Clint Didier, Kevin Midbust, Gordon Allen Pross, Gavin Seim.
Richard Wright seemed respectful of those in office and of the political process, but the lack of positions on issues was problematic.
Does the candidate have prior experience in governing or education that suggests potential leadership?
Josh Ramirez, Tony Sandoval: Both candidates seemed serious about governing and were respectful of those in office and of the political process, but I questioned whether their prior experience or educational background would be adequate to be successful in the national political arena.
Clint Didier, Kevin Midbust, Gordon Allen Pross, Gavin Seim, Glen Stockwell.
Does the Candidate Appear to Act Free of Special Interest Bias?
Dan Newhouse signed the Grover Norquist pledge. I share and admire the position taken by George Cicotte who said of the Norquist pledge:
A true leader would never sign a special interest pledge or bow to a lobbyist’s claims or demands — a true leader answers only to the voters.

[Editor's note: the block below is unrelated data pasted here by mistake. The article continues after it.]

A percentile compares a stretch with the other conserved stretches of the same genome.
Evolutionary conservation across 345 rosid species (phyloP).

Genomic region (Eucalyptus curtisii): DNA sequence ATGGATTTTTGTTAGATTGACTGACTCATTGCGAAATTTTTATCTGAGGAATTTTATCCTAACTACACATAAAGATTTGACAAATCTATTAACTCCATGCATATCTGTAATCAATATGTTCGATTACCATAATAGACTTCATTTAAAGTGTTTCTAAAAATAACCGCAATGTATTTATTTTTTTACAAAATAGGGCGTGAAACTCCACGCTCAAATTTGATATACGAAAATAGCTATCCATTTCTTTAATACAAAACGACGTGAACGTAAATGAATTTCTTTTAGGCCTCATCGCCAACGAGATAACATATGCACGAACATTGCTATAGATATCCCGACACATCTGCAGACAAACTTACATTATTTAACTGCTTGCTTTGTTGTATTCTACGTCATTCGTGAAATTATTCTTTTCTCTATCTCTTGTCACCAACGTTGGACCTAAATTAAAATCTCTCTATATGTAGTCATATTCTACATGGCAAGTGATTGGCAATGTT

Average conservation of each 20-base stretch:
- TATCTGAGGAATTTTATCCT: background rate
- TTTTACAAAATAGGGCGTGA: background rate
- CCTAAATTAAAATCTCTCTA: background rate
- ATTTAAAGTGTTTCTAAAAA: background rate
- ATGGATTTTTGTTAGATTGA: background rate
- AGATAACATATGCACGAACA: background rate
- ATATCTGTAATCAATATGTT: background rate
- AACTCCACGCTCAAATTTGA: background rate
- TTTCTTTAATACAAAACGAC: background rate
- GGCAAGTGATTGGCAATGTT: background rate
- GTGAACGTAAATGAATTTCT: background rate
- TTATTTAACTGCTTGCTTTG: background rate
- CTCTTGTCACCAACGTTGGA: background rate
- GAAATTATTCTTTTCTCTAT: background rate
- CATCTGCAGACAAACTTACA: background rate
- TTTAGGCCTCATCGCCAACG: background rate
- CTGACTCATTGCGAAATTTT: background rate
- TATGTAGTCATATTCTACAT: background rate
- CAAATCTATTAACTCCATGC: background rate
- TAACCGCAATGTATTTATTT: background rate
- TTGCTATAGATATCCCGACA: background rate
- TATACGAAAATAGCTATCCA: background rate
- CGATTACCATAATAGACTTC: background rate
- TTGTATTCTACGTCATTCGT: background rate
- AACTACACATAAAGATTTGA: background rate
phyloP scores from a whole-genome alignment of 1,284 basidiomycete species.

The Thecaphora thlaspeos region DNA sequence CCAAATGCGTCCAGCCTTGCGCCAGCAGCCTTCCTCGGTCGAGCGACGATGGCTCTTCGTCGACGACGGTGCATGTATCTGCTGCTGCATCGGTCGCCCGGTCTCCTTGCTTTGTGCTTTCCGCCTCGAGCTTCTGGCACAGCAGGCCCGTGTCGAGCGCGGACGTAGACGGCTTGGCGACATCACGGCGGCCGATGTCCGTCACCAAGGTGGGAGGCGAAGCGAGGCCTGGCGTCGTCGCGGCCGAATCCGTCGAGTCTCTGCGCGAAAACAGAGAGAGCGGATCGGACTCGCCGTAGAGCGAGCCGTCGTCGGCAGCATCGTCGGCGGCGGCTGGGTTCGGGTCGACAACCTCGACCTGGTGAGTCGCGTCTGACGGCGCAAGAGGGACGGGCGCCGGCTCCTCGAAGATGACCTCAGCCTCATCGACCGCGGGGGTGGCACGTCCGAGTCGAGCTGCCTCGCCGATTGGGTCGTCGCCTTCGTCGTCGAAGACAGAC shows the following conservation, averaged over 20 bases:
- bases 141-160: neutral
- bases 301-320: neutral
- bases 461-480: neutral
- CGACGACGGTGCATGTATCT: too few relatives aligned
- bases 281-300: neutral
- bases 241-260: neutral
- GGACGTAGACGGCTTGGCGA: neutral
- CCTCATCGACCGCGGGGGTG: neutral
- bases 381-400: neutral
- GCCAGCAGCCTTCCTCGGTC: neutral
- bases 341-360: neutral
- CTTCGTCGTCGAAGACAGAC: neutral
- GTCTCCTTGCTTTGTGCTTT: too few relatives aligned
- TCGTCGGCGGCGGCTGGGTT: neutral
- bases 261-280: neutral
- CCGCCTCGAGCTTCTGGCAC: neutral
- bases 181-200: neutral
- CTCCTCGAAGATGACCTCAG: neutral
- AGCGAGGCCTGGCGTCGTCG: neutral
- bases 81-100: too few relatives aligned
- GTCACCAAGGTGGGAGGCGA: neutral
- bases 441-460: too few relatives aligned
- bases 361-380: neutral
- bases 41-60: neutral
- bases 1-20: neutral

Governing requires good faith and compromise. If I vote for a candidate, I expect him/her to exercise both of my behalf as one of his/her constituents. Grover Norquist can take up his views with his elected representative, and not coerce mine. And if a candidate for office in my district can be coerced by Grover Norquist, what other special interests will they be vulnerable to?
Are the Candidate’s Positions Consistent?
Janea Holmquist: Her position statement says,
Senator Janea Holmquist has never voted for a tax increase on WA families!! Janea protects you, your wallet and your rights! Holmquist sponsored Initiative 1053 (Taxpayer Protection Act requiring a 2/3 Legislative vote to raise taxes) stopping billions in proposed taxes. Janea saved Fair and 4-H funding, after the Gregoire Administration tried to eliminate it.